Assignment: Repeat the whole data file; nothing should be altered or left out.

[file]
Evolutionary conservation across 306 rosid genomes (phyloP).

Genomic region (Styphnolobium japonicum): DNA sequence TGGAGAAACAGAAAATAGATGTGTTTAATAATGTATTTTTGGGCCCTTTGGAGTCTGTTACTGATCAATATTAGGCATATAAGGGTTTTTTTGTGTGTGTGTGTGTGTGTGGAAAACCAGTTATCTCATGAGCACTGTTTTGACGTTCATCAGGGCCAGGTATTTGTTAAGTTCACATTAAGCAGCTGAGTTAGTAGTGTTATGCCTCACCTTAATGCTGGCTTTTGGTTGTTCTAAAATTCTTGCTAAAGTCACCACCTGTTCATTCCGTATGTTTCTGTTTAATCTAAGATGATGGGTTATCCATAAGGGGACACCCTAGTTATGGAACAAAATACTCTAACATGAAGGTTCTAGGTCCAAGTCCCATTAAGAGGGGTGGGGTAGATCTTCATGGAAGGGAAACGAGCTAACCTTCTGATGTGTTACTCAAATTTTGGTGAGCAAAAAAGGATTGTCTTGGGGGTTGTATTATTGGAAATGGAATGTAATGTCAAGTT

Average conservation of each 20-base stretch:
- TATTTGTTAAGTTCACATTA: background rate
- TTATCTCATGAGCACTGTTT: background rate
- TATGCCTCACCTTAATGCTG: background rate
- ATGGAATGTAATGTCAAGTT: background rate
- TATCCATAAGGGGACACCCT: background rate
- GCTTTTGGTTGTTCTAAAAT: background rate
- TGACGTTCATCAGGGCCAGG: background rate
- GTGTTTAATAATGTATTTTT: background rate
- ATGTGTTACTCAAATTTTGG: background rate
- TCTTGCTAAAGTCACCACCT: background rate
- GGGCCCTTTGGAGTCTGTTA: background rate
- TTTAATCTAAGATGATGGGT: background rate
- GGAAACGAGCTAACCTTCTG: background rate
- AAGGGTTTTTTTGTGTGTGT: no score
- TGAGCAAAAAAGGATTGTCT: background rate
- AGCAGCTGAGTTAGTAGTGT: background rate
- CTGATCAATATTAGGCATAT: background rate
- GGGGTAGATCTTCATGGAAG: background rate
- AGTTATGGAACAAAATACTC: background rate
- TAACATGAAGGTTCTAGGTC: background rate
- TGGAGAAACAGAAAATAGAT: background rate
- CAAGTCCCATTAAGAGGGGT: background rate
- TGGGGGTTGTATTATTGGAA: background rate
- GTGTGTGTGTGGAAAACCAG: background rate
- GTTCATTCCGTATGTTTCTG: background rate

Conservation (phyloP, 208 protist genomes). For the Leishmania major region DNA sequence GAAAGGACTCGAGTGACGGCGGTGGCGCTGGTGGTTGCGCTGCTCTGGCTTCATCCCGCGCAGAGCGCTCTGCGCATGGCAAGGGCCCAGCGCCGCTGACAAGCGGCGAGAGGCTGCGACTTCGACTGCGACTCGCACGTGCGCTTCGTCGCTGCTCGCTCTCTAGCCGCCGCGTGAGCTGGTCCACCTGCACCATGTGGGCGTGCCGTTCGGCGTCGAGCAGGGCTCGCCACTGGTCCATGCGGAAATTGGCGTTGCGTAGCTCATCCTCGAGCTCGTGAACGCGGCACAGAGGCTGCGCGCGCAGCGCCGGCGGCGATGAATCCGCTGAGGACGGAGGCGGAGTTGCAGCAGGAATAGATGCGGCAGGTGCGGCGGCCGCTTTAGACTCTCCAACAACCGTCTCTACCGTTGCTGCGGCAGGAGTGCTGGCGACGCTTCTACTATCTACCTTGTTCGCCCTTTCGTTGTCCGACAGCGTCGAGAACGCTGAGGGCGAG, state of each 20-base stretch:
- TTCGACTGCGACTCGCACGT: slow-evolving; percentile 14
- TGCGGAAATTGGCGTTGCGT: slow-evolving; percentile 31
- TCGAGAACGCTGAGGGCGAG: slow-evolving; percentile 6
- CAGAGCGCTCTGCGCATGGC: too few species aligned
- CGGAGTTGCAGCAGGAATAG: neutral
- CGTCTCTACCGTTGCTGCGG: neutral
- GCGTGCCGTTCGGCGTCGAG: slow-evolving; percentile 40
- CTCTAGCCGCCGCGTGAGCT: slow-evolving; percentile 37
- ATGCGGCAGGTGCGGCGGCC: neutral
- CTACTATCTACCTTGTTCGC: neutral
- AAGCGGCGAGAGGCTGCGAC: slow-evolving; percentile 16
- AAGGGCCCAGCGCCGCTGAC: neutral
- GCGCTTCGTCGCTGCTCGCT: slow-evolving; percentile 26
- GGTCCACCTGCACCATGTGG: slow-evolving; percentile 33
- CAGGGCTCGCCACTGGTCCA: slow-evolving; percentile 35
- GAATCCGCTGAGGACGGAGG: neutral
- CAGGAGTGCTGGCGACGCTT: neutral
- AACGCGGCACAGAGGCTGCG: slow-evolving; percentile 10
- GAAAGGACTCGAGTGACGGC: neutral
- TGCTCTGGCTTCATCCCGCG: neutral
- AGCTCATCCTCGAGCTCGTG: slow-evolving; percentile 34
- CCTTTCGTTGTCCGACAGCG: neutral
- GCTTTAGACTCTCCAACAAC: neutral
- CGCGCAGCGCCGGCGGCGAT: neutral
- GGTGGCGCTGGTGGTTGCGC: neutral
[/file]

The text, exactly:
Evolutionary conservation across 306 rosid genomes (phyloP).

Genomic region (Styphnolobium japonicum): DNA sequence TGGAGAAACAGAAAATAGATGTGTTTAATAATGTATTTTTGGGCCCTTTGGAGTCTGTTACTGATCAATATTAGGCATATAAGGGTTTTTTTGTGTGTGTGTGTGTGTGTGGAAAACCAGTTATCTCATGAGCACTGTTTTGACGTTCATCAGGGCCAGGTATTTGTTAAGTTCACATTAAGCAGCTGAGTTAGTAGTGTTATGCCTCACCTTAATGCTGGCTTTTGGTTGTTCTAAAATTCTTGCTAAAGTCACCACCTGTTCATTCCGTATGTTTCTGTTTAATCTAAGATGATGGGTTATCCATAAGGGGACACCCTAGTTATGGAACAAAATACTCTAACATGAAGGTTCTAGGTCCAAGTCCCATTAAGAGGGGTGGGGTAGATCTTCATGGAAGGGAAACGAGCTAACCTTCTGATGTGTTACTCAAATTTTGGTGAGCAAAAAAGGATTGTCTTGGGGGTTGTATTATTGGAAATGGAATGTAATGTCAAGTT

Average conservation of each 20-base stretch:
- TATTTGTTAAGTTCACATTA: background rate
- TTATCTCATGAGCACTGTTT: background rate
- TATGCCTCACCTTAATGCTG: background rate
- ATGGAATGTAATGTCAAGTT: background rate
- TATCCATAAGGGGACACCCT: background rate
- GCTTTTGGTTGTTCTAAAAT: background rate
- TGACGTTCATCAGGGCCAGG: background rate
- GTGTTTAATAATGTATTTTT: background rate
- ATGTGTTACTCAAATTTTGG: background rate
- TCTTGCTAAAGTCACCACCT: background rate
- GGGCCCTTTGGAGTCTGTTA: background rate
- TTTAATCTAAGATGATGGGT: background rate
- GGAAACGAGCTAACCTTCTG: background rate
- AAGGGTTTTTTTGTGTGTGT: no score
- TGAGCAAAAAAGGATTGTCT: background rate
- AGCAGCTGAGTTAGTAGTGT: background rate
- CTGATCAATATTAGGCATAT: background rate
- GGGGTAGATCTTCATGGAAG: background rate
- AGTTATGGAACAAAATACTC: background rate
- TAACATGAAGGTTCTAGGTC: background rate
- TGGAGAAACAGAAAATAGAT: background rate
- CAAGTCCCATTAAGAGGGGT: background rate
- TGGGGGTTGTATTATTGGAA: background rate
- GTGTGTGTGTGGAAAACCAG: background rate
- GTTCATTCCGTATGTTTCTG: background rate

Conservation (phyloP, 208 protist genomes). For the Leishmania major region DNA sequence GAAAGGACTCGAGTGACGGCGGTGGCGCTGGTGGTTGCGCTGCTCTGGCTTCATCCCGCGCAGAGCGCTCTGCGCATGGCAAGGGCCCAGCGCCGCTGACAAGCGGCGAGAGGCTGCGACTTCGACTGCGACTCGCACGTGCGCTTCGTCGCTGCTCGCTCTCTAGCCGCCGCGTGAGCTGGTCCACCTGCACCATGTGGGCGTGCCGTTCGGCGTCGAGCAGGGCTCGCCACTGGTCCATGCGGAAATTGGCGTTGCGTAGCTCATCCTCGAGCTCGTGAACGCGGCACAGAGGCTGCGCGCGCAGCGCCGGCGGCGATGAATCCGCTGAGGACGGAGGCGGAGTTGCAGCAGGAATAGATGCGGCAGGTGCGGCGGCCGCTTTAGACTCTCCAACAACCGTCTCTACCGTTGCTGCGGCAGGAGTGCTGGCGACGCTTCTACTATCTACCTTGTTCGCCCTTTCGTTGTCCGACAGCGTCGAGAACGCTGAGGGCGAG, state of each 20-base stretch:
- TTCGACTGCGACTCGCACGT: slow-evolving; percentile 14
- TGCGGAAATTGGCGTTGCGT: slow-evolving; percentile 31
- TCGAGAACGCTGAGGGCGAG: slow-evolving; percentile 6
- CAGAGCGCTCTGCGCATGGC: too few species aligned
- CGGAGTTGCAGCAGGAATAG: neutral
- CGTCTCTACCGTTGCTGCGG: neutral
- GCGTGCCGTTCGGCGTCGAG: slow-evolving; percentile 40
- CTCTAGCCGCCGCGTGAGCT: slow-evolving; percentile 37
- ATGCGGCAGGTGCGGCGGCC: neutral
- CTACTATCTACCTTGTTCGC: neutral
- AAGCGGCGAGAGGCTGCGAC: slow-evolving; percentile 16
- AAGGGCCCAGCGCCGCTGAC: neutral
- GCGCTTCGTCGCTGCTCGCT: slow-evolving; percentile 26
- GGTCCACCTGCACCATGTGG: slow-evolving; percentile 33
- CAGGGCTCGCCACTGGTCCA: slow-evolving; percentile 35
- GAATCCGCTGAGGACGGAGG: neutral
- CAGGAGTGCTGGCGACGCTT: neutral
- AACGCGGCACAGAGGCTGCG: slow-evolving; percentile 10
- GAAAGGACTCGAGTGACGGC: neutral
- TGCTCTGGCTTCATCCCGCG: neutral
- AGCTCATCCTCGAGCTCGTG: slow-evolving; percentile 34
- CCTTTCGTTGTCCGACAGCG: neutral
- GCTTTAGACTCTCCAACAAC: neutral
- CGCGCAGCGCCGGCGGCGAT: neutral
- GGTGGCGCTGGTGGTTGCGC: neutral